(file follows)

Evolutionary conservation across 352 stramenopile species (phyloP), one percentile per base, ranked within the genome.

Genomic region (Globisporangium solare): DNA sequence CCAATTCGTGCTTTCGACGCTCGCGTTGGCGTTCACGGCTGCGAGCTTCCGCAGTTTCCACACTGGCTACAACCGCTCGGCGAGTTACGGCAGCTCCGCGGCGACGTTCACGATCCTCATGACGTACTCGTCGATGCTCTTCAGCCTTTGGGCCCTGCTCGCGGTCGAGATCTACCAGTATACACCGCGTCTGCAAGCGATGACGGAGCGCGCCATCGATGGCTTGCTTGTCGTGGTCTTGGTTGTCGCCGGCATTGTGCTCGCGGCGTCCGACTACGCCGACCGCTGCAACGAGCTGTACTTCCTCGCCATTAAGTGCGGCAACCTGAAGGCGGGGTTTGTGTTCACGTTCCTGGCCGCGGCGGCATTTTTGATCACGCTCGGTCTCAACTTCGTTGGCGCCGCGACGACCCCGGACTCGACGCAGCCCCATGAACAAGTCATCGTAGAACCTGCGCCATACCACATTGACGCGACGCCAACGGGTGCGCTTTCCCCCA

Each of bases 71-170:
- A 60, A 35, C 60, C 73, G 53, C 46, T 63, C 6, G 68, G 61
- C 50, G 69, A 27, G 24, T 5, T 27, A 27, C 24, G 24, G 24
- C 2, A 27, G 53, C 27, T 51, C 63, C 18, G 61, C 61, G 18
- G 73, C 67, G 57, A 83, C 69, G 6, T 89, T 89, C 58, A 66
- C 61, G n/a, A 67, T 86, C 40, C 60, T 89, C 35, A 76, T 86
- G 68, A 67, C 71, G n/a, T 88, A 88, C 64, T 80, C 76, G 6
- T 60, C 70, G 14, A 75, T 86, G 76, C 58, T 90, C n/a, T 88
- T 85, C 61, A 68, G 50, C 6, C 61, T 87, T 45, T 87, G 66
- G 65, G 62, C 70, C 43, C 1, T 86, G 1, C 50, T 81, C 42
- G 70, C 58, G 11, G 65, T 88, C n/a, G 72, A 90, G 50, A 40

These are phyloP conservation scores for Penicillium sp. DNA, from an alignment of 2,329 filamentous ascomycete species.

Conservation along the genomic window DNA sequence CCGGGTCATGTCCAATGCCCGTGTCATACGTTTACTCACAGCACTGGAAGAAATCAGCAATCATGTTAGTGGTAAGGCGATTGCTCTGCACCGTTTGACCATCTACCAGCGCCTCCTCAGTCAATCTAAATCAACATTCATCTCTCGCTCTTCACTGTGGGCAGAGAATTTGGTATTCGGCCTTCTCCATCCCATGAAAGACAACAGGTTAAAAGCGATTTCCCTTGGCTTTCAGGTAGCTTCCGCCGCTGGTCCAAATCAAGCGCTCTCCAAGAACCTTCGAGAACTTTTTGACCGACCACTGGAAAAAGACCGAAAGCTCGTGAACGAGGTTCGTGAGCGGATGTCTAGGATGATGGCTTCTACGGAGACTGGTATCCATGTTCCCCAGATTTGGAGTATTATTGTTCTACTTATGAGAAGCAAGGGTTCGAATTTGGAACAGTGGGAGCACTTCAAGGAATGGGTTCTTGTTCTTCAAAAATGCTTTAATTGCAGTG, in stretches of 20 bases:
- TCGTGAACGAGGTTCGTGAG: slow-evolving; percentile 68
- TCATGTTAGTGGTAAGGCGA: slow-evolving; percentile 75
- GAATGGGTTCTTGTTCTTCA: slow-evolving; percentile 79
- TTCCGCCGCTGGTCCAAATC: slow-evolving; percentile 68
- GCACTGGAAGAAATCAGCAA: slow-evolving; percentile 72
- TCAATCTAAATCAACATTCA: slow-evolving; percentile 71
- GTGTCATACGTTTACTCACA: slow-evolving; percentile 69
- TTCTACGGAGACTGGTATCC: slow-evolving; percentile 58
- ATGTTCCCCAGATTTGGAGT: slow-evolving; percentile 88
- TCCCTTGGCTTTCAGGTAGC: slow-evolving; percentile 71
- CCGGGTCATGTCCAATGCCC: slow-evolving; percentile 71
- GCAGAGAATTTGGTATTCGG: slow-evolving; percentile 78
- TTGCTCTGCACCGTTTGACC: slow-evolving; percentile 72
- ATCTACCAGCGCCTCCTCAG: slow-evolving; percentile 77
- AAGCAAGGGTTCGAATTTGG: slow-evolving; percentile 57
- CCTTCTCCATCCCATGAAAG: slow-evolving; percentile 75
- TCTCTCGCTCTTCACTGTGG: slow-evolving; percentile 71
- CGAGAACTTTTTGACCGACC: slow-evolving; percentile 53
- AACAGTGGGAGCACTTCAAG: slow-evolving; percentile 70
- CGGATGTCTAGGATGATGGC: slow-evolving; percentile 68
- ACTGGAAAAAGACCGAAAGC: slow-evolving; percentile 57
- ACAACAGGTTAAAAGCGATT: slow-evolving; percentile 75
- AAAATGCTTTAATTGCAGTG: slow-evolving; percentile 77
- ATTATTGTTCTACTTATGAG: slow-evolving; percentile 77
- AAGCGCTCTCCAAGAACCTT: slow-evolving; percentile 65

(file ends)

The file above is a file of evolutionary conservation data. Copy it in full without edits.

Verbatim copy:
Evolutionary conservation across 352 stramenopile species (phyloP), one percentile per base, ranked within the genome.

Genomic region (Globisporangium solare): DNA sequence CCAATTCGTGCTTTCGACGCTCGCGTTGGCGTTCACGGCTGCGAGCTTCCGCAGTTTCCACACTGGCTACAACCGCTCGGCGAGTTACGGCAGCTCCGCGGCGACGTTCACGATCCTCATGACGTACTCGTCGATGCTCTTCAGCCTTTGGGCCCTGCTCGCGGTCGAGATCTACCAGTATACACCGCGTCTGCAAGCGATGACGGAGCGCGCCATCGATGGCTTGCTTGTCGTGGTCTTGGTTGTCGCCGGCATTGTGCTCGCGGCGTCCGACTACGCCGACCGCTGCAACGAGCTGTACTTCCTCGCCATTAAGTGCGGCAACCTGAAGGCGGGGTTTGTGTTCACGTTCCTGGCCGCGGCGGCATTTTTGATCACGCTCGGTCTCAACTTCGTTGGCGCCGCGACGACCCCGGACTCGACGCAGCCCCATGAACAAGTCATCGTAGAACCTGCGCCATACCACATTGACGCGACGCCAACGGGTGCGCTTTCCCCCA

Each of bases 71-170:
- A 60, A 35, C 60, C 73, G 53, C 46, T 63, C 6, G 68, G 61
- C 50, G 69, A 27, G 24, T 5, T 27, A 27, C 24, G 24, G 24
- C 2, A 27, G 53, C 27, T 51, C 63, C 18, G 61, C 61, G 18
- G 73, C 67, G 57, A 83, C 69, G 6, T 89, T 89, C 58, A 66
- C 61, G n/a, A 67, T 86, C 40, C 60, T 89, C 35, A 76, T 86
- G 68, A 67, C 71, G n/a, T 88, A 88, C 64, T 80, C 76, G 6
- T 60, C 70, G 14, A 75, T 86, G 76, C 58, T 90, C n/a, T 88
- T 85, C 61, A 68, G 50, C 6, C 61, T 87, T 45, T 87, G 66
- G 65, G 62, C 70, C 43, C 1, T 86, G 1, C 50, T 81, C 42
- G 70, C 58, G 11, G 65, T 88, C n/a, G 72, A 90, G 50, A 40

These are phyloP conservation scores for Penicillium sp. DNA, from an alignment of 2,329 filamentous ascomycete species.

Conservation along the genomic window DNA sequence CCGGGTCATGTCCAATGCCCGTGTCATACGTTTACTCACAGCACTGGAAGAAATCAGCAATCATGTTAGTGGTAAGGCGATTGCTCTGCACCGTTTGACCATCTACCAGCGCCTCCTCAGTCAATCTAAATCAACATTCATCTCTCGCTCTTCACTGTGGGCAGAGAATTTGGTATTCGGCCTTCTCCATCCCATGAAAGACAACAGGTTAAAAGCGATTTCCCTTGGCTTTCAGGTAGCTTCCGCCGCTGGTCCAAATCAAGCGCTCTCCAAGAACCTTCGAGAACTTTTTGACCGACCACTGGAAAAAGACCGAAAGCTCGTGAACGAGGTTCGTGAGCGGATGTCTAGGATGATGGCTTCTACGGAGACTGGTATCCATGTTCCCCAGATTTGGAGTATTATTGTTCTACTTATGAGAAGCAAGGGTTCGAATTTGGAACAGTGGGAGCACTTCAAGGAATGGGTTCTTGTTCTTCAAAAATGCTTTAATTGCAGTG, in stretches of 20 bases:
- TCGTGAACGAGGTTCGTGAG: slow-evolving; percentile 68
- TCATGTTAGTGGTAAGGCGA: slow-evolving; percentile 75
- GAATGGGTTCTTGTTCTTCA: slow-evolving; percentile 79
- TTCCGCCGCTGGTCCAAATC: slow-evolving; percentile 68
- GCACTGGAAGAAATCAGCAA: slow-evolving; percentile 72
- TCAATCTAAATCAACATTCA: slow-evolving; percentile 71
- GTGTCATACGTTTACTCACA: slow-evolving; percentile 69
- TTCTACGGAGACTGGTATCC: slow-evolving; percentile 58
- ATGTTCCCCAGATTTGGAGT: slow-evolving; percentile 88
- TCCCTTGGCTTTCAGGTAGC: slow-evolving; percentile 71
- CCGGGTCATGTCCAATGCCC: slow-evolving; percentile 71
- GCAGAGAATTTGGTATTCGG: slow-evolving; percentile 78
- TTGCTCTGCACCGTTTGACC: slow-evolving; percentile 72
- ATCTACCAGCGCCTCCTCAG: slow-evolving; percentile 77
- AAGCAAGGGTTCGAATTTGG: slow-evolving; percentile 57
- CCTTCTCCATCCCATGAAAG: slow-evolving; percentile 75
- TCTCTCGCTCTTCACTGTGG: slow-evolving; percentile 71
- CGAGAACTTTTTGACCGACC: slow-evolving; percentile 53
- AACAGTGGGAGCACTTCAAG: slow-evolving; percentile 70
- CGGATGTCTAGGATGATGGC: slow-evolving; percentile 68
- ACTGGAAAAAGACCGAAAGC: slow-evolving; percentile 57
- ACAACAGGTTAAAAGCGATT: slow-evolving; percentile 75
- AAAATGCTTTAATTGCAGTG: slow-evolving; percentile 77
- ATTATTGTTCTACTTATGAG: slow-evolving; percentile 77
- AAGCGCTCTCCAAGAACCTT: slow-evolving; percentile 65